The incompetent bunchWho were the people who decided that a plane which had no financial viability should be bought?
If there is anything that explains Nepal's utter failure in managing its resources, we need look no further than the grounded Y12e and MA60 aircraft gathering dust and moss at Tribhuvan International Airport's remote parking bay. The Chinese-made planes, acquired between 2014 and 2018, were expected change the fate of Nepal Airlines for the better. After all, the planes were being acquisitioned after 28 years, and it was natural for Nepalis to expect that the national flag carrier would take a much-awaited flight towards prosperity. However, it soon became clear that the aircraft would be a liability rather than bring a much-needed respite for a perennially cash-strapped Nepal Airlines.
As the Ministry of Finance starts to pay the interest on the loans, the planes remain grounded for two years after airline officials decided that their operation cost exceeded their earnings. However, authorities failed to live up to the promise they made while grounding the planes: They had said they would explore multiple options, including leasing and selling, to recover the losses. An official of Nepal Airlines last year claimed the carrier had constituted a committee to determine the lease rate, and that it would invite bids from interested parties to apply for it. But now, it seems that the authorities ran out of options without even exploring any of them.
As the planes remain in the hangar for an extended period, experts fear that the structural integrity of the steelbirds could corrode and become dangerous to fly. The fate of the five planes lying unused on the tarmac, apart from the sixth one that crashed in Nepalgunj and became useless, seems no different from that of the hundreds of cars that lie unused in government building compounds as officials worry zilch about taking care of public property. Now, neither Nepal Airlines—the operator of the planes—nor the Finance Ministry—the owner—has any clue what to do with the planes that have little prospect of being leased or sold.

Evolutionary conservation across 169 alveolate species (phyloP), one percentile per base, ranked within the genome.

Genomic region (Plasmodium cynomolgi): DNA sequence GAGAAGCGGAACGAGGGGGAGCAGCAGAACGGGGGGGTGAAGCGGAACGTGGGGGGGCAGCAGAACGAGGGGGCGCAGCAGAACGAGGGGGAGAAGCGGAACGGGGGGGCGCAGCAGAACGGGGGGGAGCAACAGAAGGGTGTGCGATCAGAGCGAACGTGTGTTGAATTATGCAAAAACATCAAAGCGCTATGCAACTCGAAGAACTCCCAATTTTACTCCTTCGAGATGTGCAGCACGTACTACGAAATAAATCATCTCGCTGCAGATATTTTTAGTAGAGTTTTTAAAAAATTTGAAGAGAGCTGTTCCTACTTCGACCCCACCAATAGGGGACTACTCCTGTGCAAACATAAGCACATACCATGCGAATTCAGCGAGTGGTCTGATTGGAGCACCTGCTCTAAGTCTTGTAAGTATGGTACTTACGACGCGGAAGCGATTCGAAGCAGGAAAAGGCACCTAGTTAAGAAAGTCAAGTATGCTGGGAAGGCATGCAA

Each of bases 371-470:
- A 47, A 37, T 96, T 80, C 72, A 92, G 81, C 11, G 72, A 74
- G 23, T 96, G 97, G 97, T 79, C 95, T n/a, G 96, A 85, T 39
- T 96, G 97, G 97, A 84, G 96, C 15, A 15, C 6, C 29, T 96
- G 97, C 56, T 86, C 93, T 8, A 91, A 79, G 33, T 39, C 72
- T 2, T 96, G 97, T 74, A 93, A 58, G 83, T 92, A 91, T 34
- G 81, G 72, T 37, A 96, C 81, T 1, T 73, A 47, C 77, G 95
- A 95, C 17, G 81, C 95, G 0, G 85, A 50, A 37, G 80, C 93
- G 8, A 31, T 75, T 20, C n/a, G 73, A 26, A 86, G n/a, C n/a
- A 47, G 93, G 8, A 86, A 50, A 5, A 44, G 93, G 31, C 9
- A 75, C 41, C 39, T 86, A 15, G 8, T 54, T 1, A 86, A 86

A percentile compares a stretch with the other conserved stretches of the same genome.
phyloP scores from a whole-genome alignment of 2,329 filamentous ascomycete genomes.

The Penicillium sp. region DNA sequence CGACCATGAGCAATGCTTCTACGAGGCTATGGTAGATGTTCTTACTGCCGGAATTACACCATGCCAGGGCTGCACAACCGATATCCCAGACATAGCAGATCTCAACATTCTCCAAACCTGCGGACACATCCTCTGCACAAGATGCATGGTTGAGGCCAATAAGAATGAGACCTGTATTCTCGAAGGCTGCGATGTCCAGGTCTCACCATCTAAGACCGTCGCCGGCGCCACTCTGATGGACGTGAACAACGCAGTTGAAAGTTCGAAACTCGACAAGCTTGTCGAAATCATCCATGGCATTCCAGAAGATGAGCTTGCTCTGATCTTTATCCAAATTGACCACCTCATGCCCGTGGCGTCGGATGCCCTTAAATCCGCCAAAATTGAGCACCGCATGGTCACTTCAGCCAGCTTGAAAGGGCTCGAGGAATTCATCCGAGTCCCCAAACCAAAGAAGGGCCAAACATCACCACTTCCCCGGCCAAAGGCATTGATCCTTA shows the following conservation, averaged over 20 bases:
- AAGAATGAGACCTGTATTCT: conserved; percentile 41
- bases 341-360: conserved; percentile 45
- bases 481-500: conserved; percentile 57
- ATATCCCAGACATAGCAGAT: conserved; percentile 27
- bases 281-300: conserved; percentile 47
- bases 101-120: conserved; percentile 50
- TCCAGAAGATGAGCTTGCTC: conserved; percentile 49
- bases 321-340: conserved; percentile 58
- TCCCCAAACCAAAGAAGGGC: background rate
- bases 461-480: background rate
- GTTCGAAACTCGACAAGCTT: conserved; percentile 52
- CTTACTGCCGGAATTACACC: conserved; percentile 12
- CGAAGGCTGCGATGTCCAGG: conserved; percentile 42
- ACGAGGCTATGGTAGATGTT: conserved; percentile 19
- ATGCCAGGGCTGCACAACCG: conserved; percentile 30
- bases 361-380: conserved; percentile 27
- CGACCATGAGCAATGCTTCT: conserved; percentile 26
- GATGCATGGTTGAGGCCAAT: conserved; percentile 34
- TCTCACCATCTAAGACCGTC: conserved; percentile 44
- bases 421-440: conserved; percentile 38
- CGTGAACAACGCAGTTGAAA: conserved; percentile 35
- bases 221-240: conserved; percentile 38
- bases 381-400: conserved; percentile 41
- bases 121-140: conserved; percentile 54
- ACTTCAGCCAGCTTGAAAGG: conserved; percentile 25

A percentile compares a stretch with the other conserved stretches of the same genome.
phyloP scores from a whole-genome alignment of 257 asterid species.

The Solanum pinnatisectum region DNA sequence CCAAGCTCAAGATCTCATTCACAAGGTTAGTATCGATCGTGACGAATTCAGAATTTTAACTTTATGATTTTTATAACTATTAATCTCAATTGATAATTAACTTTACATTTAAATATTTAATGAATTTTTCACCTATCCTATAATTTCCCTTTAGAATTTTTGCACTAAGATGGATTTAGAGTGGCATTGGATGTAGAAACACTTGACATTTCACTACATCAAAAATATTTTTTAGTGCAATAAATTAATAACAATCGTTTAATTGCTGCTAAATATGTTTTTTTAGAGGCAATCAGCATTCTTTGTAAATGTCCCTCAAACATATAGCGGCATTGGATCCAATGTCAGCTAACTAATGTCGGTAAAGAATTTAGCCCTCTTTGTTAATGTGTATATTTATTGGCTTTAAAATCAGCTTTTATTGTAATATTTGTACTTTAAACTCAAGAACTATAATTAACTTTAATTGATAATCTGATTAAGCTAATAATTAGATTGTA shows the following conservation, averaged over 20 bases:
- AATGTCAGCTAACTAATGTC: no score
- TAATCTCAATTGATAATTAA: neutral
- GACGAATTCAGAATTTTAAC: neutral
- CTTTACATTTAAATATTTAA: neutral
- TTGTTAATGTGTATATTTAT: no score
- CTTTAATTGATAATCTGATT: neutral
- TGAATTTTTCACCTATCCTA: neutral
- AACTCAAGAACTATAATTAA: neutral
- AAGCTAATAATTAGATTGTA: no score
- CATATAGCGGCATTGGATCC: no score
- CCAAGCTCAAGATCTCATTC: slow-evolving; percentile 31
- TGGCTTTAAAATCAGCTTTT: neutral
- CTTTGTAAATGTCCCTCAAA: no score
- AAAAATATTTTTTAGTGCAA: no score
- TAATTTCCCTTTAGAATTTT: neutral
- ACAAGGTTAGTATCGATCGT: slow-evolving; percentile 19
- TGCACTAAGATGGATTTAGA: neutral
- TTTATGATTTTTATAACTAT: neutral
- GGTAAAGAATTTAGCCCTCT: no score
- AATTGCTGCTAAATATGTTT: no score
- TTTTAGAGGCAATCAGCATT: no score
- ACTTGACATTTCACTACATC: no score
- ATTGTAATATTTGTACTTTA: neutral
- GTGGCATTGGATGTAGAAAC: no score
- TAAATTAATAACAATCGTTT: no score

The imbroglio considering the unusable planes raise questions on the integrity of the individuals who decided to purchase them in the first place. Who were the people who decided that a plane which had no financial viability should be bought with the people's hard-earned money? Who were the technical supervisors who gave the purchase of the planes the green light without a thorough investigation? Officials need to answer the people. Why is it that those at the top—from politicians to bureaucrats—are eager to incur heavy financial burden when they aren't sure of their ability to make things happen?
That the planes were grounded just a few years after they were bought shows how little thought officials and leaders had put in while buying them, as if they were buying vegetables in the local market. It is this callousness of the officials and leaders that makes people wonder if big infrastructure projects including Nijgadh Airport, Pokhara Airport and Bhairahawa Airport are going to be white elephants that deplete the country's precious financial resources. It makes one wonder if those at the helm will start investing their hearts and minds to the national endeavours they begin or will remain as ignoramus as ever, pushing public institutions further to the brink. It is not enough to just find ways of getting rid of the planes. The government should seek accountability from those who were involved in the pursuit of the ambitious and expensive plan that would face turbulence right from the start.